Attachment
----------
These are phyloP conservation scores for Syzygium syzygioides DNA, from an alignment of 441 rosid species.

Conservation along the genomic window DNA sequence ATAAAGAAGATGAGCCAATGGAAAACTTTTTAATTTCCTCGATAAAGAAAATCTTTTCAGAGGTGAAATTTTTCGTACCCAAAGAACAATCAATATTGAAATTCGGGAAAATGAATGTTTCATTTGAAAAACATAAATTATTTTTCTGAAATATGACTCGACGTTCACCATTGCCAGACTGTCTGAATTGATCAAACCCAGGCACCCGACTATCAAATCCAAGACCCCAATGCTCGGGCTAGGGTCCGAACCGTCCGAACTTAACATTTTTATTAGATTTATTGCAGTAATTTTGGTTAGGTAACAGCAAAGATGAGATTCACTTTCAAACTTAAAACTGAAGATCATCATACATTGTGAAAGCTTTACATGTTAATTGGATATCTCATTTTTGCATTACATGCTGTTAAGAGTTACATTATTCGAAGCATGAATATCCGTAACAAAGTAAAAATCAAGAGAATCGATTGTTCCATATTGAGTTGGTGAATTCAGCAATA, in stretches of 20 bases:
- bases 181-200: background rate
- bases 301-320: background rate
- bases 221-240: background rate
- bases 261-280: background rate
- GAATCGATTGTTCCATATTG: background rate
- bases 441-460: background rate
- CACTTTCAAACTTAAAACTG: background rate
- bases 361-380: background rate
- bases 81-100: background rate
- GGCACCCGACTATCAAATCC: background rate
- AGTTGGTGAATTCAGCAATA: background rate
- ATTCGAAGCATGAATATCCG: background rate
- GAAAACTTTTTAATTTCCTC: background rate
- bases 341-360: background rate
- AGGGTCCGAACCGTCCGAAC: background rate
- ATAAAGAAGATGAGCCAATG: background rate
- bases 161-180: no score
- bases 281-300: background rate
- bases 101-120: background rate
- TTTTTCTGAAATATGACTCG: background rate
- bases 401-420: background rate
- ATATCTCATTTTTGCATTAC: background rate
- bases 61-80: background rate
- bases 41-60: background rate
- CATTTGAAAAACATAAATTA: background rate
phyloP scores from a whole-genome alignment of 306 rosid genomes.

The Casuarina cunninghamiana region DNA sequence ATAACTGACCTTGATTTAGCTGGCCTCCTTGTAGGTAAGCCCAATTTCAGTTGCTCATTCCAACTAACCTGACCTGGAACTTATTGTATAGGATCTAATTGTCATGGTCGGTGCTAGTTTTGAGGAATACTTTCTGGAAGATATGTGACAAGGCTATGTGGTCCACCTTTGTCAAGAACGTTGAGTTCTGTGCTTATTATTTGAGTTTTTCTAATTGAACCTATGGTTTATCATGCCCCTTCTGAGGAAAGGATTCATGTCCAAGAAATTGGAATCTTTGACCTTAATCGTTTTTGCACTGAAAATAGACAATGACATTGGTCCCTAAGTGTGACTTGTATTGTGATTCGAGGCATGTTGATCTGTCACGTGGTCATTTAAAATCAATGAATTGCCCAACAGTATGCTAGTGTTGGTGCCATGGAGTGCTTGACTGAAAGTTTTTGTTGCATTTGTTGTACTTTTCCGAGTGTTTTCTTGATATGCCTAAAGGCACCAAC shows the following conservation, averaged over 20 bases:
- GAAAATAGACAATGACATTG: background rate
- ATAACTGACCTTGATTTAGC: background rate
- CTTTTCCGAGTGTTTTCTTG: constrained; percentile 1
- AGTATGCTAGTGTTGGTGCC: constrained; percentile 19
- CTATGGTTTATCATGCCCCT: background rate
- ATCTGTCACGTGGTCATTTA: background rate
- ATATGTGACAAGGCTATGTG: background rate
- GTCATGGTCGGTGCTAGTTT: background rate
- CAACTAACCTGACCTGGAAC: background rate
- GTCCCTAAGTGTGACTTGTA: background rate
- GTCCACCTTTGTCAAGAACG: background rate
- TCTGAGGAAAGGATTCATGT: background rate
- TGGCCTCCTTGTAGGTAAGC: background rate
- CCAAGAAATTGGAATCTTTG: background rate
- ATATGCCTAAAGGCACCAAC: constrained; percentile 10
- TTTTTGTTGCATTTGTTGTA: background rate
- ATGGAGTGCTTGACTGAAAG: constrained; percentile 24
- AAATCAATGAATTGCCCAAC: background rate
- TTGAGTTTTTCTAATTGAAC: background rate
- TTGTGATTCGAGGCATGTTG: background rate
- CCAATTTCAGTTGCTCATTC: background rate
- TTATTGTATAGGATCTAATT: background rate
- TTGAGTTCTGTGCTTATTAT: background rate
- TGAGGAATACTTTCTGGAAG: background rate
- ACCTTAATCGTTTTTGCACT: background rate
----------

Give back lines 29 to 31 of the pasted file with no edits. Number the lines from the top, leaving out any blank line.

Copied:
The Casuarina cunninghamiana region DNA sequence ATAACTGACCTTGATTTAGCTGGCCTCCTTGTAGGTAAGCCCAATTTCAGTTGCTCATTCCAACTAACCTGACCTGGAACTTATTGTATAGGATCTAATTGTCATGGTCGGTGCTAGTTTTGAGGAATACTTTCTGGAAGATATGTGACAAGGCTATGTGGTCCACCTTTGTCAAGAACGTTGAGTTCTGTGCTTATTATTTGAGTTTTTCTAATTGAACCTATGGTTTATCATGCCCCTTCTGAGGAAAGGATTCATGTCCAAGAAATTGGAATCTTTGACCTTAATCGTTTTTGCACTGAAAATAGACAATGACATTGGTCCCTAAGTGTGACTTGTATTGTGATTCGAGGCATGTTGATCTGTCACGTGGTCATTTAAAATCAATGAATTGCCCAACAGTATGCTAGTGTTGGTGCCATGGAGTGCTTGACTGAAAGTTTTTGTTGCATTTGTTGTACTTTTCCGAGTGTTTTCTTGATATGCCTAAAGGCACCAAC shows the following conservation, averaged over 20 bases:
- GAAAATAGACAATGACATTG: background rate
- ATAACTGACCTTGATTTAGC: background rate